Black Lyretail Molly, Marble Lyretail Molly Scientific Name: Poecilia sphenops
Male Lyretail Mollies usually have more elongated bodies than females, who have round bellies. Males grow to about three inches (eight centimeters), and females grow to about five inches (12.5 centimeters). The interesting appearance of the Lyretail Molly can be attributed to its tail, for the most part. The tails are large, and lyre shaped, as the name suggests. They extend in a graceful curve away from the fish's body. The ends of the tail taper into sharp points. Lyretail Mollies have pointed mouths, like most Mollies. Although Lyretail Mollies are available in a number of colorings, Black and Marble are two more common patterns. Black Lyretail Mollies are usually more of a dark brown than black in color, and their sides often have a sheen of green or blue. Brown or orange dots may also be present on the sides of these fish. Marble Lyretail Mollies have a beautiful silvery background color, which is marbled, dotted, or splotched with black
Lyretail Mollies usually do well when kept in temperatures between 68 and 77 degrees Fahrenheit. They may prefer slightly saline waters. Hiding places like rocks, a few pieces of driftwood, or plenty of live plants should be offered. Lyretail Mollies are usually quite peaceful. They normally get along well with their own species and usually do well when kept in a ratio of two females for each male. Many people maintain their Lyretail Mollies nicely on flake or freeze-dried foods. Fresh spinach, lettuce, peas, and zucchini bits are also offered. Fresh or frozen bloodworms, glass worms, and brine shrimp can be offered, along with live tubifex worms. Frozen daphnia, plankton, and vegetable diet are all commonly fed. Breeding Male Lyretail Mollies have more pointed dorsal fins than females, and they have gonopodiums, which are mating structures. These organs have the appearance of fins folded against the bottoms of their bodies. It is thought that they develop from anal fins. Females also tend to have rounder bellies than males. Usually, Lyretail Mollies are ready breeders. Lyretail Mollies bear live young. However, they may show tendencies to eat their fry. Normally, 20 to 40 young will be born, though much larger numbers are possible. The fry can usually be raised on fine flake food.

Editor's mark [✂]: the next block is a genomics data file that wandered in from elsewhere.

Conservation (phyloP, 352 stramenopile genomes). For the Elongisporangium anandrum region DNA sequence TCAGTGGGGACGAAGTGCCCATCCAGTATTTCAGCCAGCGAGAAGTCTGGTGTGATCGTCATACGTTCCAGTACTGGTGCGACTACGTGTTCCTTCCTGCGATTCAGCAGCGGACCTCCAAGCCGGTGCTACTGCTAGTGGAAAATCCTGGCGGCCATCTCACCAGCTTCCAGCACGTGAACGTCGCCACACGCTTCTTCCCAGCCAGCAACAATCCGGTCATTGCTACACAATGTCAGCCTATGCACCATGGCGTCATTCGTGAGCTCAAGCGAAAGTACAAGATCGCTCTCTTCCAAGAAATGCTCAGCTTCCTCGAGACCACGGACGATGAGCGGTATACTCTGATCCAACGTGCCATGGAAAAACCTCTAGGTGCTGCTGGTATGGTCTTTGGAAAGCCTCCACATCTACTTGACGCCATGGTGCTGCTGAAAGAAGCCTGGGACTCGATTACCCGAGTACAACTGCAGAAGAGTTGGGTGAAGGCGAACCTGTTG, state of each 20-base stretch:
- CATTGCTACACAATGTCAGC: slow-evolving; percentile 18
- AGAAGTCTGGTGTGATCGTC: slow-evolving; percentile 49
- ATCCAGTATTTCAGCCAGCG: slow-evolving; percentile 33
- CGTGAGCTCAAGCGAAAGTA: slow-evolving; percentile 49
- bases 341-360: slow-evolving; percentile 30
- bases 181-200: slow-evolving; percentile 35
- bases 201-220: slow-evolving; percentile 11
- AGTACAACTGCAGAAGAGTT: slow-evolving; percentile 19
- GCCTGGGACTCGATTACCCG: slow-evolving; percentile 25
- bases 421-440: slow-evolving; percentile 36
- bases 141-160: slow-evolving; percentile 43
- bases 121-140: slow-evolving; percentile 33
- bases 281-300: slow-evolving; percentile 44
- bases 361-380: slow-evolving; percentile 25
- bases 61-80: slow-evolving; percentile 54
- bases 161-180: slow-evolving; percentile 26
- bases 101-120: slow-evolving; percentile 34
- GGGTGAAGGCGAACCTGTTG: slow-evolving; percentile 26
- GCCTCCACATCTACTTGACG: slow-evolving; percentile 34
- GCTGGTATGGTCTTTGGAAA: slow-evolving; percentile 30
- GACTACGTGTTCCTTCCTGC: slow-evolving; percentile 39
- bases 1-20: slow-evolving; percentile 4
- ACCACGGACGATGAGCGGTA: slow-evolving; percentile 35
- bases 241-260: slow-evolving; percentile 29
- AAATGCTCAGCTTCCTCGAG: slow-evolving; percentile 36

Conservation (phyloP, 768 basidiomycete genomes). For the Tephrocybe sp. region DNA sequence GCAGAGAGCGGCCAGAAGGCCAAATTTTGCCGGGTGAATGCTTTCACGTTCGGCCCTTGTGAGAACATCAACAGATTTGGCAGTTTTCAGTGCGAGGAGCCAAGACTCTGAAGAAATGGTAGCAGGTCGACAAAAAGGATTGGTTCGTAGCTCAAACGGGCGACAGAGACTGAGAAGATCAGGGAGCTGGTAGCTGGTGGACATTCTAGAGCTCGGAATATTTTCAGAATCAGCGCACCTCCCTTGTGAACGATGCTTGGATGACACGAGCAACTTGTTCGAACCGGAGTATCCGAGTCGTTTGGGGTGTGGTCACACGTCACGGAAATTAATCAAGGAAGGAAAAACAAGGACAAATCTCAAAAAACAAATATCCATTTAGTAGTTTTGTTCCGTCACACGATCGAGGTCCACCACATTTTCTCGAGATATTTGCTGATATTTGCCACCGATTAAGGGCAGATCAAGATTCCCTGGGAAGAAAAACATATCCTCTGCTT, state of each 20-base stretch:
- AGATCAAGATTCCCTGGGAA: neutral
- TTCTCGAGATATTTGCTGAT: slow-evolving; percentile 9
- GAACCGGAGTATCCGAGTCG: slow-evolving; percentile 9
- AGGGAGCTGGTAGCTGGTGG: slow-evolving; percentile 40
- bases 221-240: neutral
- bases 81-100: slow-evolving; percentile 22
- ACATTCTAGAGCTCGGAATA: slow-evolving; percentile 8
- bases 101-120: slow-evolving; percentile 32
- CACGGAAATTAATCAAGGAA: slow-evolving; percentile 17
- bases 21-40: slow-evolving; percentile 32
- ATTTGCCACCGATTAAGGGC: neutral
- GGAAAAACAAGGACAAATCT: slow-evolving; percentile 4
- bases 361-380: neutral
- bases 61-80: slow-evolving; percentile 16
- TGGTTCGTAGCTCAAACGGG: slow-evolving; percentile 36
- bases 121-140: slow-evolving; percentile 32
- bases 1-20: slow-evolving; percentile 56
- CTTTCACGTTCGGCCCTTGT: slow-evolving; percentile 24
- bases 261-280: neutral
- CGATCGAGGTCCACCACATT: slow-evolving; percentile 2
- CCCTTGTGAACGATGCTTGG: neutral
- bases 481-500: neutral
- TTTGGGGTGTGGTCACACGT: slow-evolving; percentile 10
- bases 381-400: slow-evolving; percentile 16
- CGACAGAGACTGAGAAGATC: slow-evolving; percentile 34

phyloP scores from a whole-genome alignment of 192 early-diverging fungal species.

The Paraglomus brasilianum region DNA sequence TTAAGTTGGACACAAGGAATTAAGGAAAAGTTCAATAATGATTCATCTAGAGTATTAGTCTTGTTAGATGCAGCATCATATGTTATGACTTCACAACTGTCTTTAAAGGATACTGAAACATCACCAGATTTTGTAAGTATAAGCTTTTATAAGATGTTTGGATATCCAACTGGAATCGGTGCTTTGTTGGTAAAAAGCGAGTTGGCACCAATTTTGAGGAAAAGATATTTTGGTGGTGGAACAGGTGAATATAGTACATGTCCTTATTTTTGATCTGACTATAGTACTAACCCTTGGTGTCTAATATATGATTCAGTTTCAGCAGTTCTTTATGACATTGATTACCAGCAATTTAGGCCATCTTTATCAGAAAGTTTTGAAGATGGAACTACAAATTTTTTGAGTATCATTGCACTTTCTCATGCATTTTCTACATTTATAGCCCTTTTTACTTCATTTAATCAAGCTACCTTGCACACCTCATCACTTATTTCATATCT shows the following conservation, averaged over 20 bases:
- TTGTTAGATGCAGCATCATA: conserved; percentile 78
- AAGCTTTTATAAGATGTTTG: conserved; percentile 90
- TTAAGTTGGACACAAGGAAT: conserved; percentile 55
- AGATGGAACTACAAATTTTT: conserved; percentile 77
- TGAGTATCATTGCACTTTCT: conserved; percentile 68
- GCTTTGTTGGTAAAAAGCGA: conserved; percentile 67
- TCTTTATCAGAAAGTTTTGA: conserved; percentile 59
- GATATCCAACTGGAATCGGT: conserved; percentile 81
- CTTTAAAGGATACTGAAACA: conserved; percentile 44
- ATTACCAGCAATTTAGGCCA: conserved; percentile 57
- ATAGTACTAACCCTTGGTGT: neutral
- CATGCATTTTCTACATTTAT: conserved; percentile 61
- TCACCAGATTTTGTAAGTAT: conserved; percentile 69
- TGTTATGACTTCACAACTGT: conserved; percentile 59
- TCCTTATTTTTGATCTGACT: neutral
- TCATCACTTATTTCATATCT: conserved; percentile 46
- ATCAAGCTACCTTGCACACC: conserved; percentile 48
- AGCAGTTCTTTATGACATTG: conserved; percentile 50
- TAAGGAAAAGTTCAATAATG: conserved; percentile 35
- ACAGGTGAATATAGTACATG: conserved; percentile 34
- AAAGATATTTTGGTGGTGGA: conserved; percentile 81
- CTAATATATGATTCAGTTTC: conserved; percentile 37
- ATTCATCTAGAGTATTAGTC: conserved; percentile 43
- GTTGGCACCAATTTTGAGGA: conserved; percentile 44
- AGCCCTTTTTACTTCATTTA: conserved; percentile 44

Fresh water fish - they live in both fresh and brackish waters
Molly - Marble Foods
Molly - Marble Behavior
The Lyretail Molly is a beautiful, hardy little fish that can make a great beginner's pet. With their impressive shapes, these Mollies can add interest to many freshwater aquariums! Lyretail Mollies are usually non-aggressive and can be nice additions to community tanks. They tend to swim in all levels of an aquarium and do well in groups, particularly in groups of their own species. In the wild, they live in both fresh and brackish waters. In captivity, Lyretail Mollies should be kept in aquariums with lots of live plants and lots of open space to swim in. Although some driftwood is acceptable in their tanks, too much can make the water more acidic than is preferable for Lyretail Mollies, and it should be used sparingly.
Native to Central America, Lyretail Mollies are fairly common in captivity, and are normally available in captive-bred types. Their natural range extends from Mexico to Columbia.